Discussions of the future of chipmaking—particularly at a fundamental device conference like the IEEE International Electron Devices Meeting (IEDM)—tend to focus on engineering challenges. How small can we make this transistor? How fast will it switch? How much energy will it leak when it’s off?
But even here the economic side of the equation can’t be ignored: after all, the best transistors won’t do the world any good if they’re too expensive to make. On Tuesday at IEDM, GlobalFoundries CEO Ajit Manocha drove home some of the issues that make the future of the chip industry more than a little murky.
By Manocha’s count, TSMC, GlobalFoundries, Intel, and Samsung are the only companies left pursuing the manufacturing technology needed to make the most advanced chips. Two of those companies (TSMC and GlobalFoundries) are foundries, which offer their chipmaking services to other firms. Manocha categorizes the other two, Intel and Samsung, as integrated device manufacturers (IDM’s), manufacturing their own designs, although Samsung, and to a lesser extent, Intel, also make chips for others.
This chipmaking complement is notable because it’s quite small. Once upon a time (about 12 years ago), Manocha said, there were a good 20 companies making advanced chips. Now “the list has shrunk…to four.”
This consolidation is driven primarily by cost. R&D is getting more and more expensive. And the cost of building a new fabrication plant is getting exceedingly steep: GlobalFoundries, for example, expects to spend about US $6.9 billion on the company’s new fab in upstate New York.
There are more challenges to come. Last week, outgoing Intel CEO Paul Otellini noted two significant hurdles coming up. One is the transition to 450-mm wafers from 300-mm wafers, a move that could drive the cost of new chip fabs to an even more staggering $10 billion. Then there is the transition to extreme ultraviolet lithography, which may one day save a lot of steps in patterning chips but will also add to the expense.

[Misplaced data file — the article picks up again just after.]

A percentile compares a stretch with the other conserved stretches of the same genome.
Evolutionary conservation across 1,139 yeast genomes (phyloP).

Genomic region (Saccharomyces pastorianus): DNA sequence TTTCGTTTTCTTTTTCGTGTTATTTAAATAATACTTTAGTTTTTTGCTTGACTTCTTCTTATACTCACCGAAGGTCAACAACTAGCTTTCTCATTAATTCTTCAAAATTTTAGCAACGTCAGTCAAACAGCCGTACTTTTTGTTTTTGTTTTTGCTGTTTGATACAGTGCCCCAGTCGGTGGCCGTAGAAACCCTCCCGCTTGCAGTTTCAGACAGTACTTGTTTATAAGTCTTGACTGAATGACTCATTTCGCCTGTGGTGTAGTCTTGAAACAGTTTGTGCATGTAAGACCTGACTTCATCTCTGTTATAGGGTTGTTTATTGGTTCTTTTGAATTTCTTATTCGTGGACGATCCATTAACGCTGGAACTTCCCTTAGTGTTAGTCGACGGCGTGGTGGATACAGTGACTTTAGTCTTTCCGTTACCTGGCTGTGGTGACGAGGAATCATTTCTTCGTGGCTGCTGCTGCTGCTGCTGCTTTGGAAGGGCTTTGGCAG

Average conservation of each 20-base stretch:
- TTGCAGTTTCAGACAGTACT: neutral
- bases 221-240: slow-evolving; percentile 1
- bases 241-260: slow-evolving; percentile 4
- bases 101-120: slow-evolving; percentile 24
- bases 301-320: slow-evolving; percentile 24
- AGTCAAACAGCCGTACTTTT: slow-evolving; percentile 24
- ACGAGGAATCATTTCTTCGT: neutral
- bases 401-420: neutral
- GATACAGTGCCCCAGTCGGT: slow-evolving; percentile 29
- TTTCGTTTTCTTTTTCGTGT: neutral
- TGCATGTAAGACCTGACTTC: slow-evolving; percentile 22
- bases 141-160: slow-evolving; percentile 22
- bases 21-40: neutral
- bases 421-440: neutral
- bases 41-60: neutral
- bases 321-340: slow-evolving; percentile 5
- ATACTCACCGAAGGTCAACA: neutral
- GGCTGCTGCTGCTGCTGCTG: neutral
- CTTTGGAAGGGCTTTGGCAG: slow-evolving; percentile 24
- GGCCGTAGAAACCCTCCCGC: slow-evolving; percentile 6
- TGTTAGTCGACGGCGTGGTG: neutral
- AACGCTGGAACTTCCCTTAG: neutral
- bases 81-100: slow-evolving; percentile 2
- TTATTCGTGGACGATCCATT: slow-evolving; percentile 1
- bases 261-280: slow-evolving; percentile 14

According to a transcript posted to the website Seeking Alpha, Otellini described those upcoming hurdles as a “chasm” that not every company may be able to cross. “I think you will likely see the structure of the industry evolve pretty dramatically over the next 4 to 5 years.”
The foundries, not unexpectedly, don’t look very healthy in Otellini’s crystal ball. Intel, which leads the field in R&D spending, has traditionally been the first with new transistor technologies like new gate stack materials and, more recently, 3-D transistors. In the past, Otellini said, other companies could follow suit by reverse engineering what Intel has done. Now, “you get to the dimensions that we are at today, and reverse engineering destroys the part in a way that you can't analyze it..it's becoming more difficult for everybody to, sort of, ride the coattails.”
To stay in an increasingly fast-moving game, Manocha envisions foundries will have to evolve into “virtual IDM’s” collaborating very early and very closely with customers and other companies that are part of the chipmaking ecosystem. As chip design and the underlying devices get more complex, it seems like that level of collaboration will be vital.
But will it be enough to keep the foundries competitive? Could their business model eventually displace vertically integrated ones like Intel's? These are old questions. But given the extreme consolidation of the field and the quickening pace of manufacturing process development, they’re taking on a new level of urgency.
Rachel Courtland, an unabashed astronomy aficionado, is a former senior associate editor at Spectrum. She now works in the editorial department at Nature. At Spectrum, she wrote about a variety of engineering efforts, including the quest for energy-producing fusion at the National Ignition Facility and the hunt for dark matter using an ultraquiet radio receiver. In 2014, she received a Neal Award for her feature on shrinking transistors and how the semiconductor industry talks about the challenge.